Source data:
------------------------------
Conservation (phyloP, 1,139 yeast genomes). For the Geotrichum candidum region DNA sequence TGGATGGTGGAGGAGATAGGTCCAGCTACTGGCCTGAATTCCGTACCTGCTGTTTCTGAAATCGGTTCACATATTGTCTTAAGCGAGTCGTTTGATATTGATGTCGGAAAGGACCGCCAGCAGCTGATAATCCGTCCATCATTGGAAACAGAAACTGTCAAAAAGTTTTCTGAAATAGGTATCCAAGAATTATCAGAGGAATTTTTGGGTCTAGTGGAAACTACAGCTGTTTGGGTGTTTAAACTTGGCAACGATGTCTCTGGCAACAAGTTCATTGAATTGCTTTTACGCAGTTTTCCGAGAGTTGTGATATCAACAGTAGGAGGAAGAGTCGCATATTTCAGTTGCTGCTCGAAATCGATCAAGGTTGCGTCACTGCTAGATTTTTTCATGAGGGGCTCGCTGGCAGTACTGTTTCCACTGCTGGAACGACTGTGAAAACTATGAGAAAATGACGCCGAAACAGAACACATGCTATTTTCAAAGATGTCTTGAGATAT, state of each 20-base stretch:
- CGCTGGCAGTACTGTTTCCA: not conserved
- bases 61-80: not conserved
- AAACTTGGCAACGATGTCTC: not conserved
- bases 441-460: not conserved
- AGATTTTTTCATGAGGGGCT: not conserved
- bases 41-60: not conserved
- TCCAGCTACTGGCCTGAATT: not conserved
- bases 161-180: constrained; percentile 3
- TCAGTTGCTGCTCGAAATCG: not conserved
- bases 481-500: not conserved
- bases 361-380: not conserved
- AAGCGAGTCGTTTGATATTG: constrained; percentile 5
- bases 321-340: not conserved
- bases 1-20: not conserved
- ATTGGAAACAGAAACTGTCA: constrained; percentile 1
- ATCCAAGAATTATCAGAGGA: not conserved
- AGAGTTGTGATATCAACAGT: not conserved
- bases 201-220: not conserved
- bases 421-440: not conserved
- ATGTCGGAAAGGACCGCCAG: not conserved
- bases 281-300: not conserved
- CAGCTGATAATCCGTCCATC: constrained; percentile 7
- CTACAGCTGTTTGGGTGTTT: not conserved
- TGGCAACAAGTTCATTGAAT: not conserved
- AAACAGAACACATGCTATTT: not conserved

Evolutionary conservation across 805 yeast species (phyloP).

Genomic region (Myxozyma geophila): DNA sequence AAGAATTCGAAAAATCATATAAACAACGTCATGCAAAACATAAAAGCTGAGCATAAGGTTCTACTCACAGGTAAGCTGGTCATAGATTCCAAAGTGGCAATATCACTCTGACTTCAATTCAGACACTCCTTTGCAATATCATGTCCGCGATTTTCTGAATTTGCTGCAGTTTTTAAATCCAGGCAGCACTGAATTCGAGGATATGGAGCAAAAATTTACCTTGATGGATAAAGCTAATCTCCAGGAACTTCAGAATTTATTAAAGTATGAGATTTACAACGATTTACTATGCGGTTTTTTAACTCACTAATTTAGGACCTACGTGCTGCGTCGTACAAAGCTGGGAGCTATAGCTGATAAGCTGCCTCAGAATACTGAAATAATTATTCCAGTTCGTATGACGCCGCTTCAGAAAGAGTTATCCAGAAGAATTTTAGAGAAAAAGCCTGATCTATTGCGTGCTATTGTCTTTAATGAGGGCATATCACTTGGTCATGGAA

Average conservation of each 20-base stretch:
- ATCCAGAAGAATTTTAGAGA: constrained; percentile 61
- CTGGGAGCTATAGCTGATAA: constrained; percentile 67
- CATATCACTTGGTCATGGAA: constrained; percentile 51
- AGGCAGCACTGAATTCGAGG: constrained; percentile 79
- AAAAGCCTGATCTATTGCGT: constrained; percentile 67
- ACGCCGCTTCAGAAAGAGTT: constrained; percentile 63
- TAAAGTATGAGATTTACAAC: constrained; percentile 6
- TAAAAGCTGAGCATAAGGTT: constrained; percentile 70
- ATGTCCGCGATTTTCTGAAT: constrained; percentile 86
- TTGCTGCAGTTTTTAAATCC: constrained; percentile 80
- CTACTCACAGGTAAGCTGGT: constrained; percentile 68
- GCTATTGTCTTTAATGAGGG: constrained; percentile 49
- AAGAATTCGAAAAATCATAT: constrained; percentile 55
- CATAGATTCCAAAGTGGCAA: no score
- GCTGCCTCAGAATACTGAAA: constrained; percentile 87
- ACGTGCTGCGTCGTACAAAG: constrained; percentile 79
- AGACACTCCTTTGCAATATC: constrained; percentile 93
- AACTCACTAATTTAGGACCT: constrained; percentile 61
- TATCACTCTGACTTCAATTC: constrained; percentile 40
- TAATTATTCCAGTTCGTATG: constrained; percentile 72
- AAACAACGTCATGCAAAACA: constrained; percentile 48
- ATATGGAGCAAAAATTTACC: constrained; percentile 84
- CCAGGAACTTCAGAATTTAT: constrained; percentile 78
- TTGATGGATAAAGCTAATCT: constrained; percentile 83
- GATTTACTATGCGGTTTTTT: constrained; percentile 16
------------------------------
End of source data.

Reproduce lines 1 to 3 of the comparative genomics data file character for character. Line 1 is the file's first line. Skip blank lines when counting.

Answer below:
Conservation (phyloP, 1,139 yeast genomes). For the Geotrichum candidum region DNA sequence TGGATGGTGGAGGAGATAGGTCCAGCTACTGGCCTGAATTCCGTACCTGCTGTTTCTGAAATCGGTTCACATATTGTCTTAAGCGAGTCGTTTGATATTGATGTCGGAAAGGACCGCCAGCAGCTGATAATCCGTCCATCATTGGAAACAGAAACTGTCAAAAAGTTTTCTGAAATAGGTATCCAAGAATTATCAGAGGAATTTTTGGGTCTAGTGGAAACTACAGCTGTTTGGGTGTTTAAACTTGGCAACGATGTCTCTGGCAACAAGTTCATTGAATTGCTTTTACGCAGTTTTCCGAGAGTTGTGATATCAACAGTAGGAGGAAGAGTCGCATATTTCAGTTGCTGCTCGAAATCGATCAAGGTTGCGTCACTGCTAGATTTTTTCATGAGGGGCTCGCTGGCAGTACTGTTTCCACTGCTGGAACGACTGTGAAAACTATGAGAAAATGACGCCGAAACAGAACACATGCTATTTTCAAAGATGTCTTGAGATAT, state of each 20-base stretch:
- CGCTGGCAGTACTGTTTCCA: not conserved
- bases 61-80: not conserved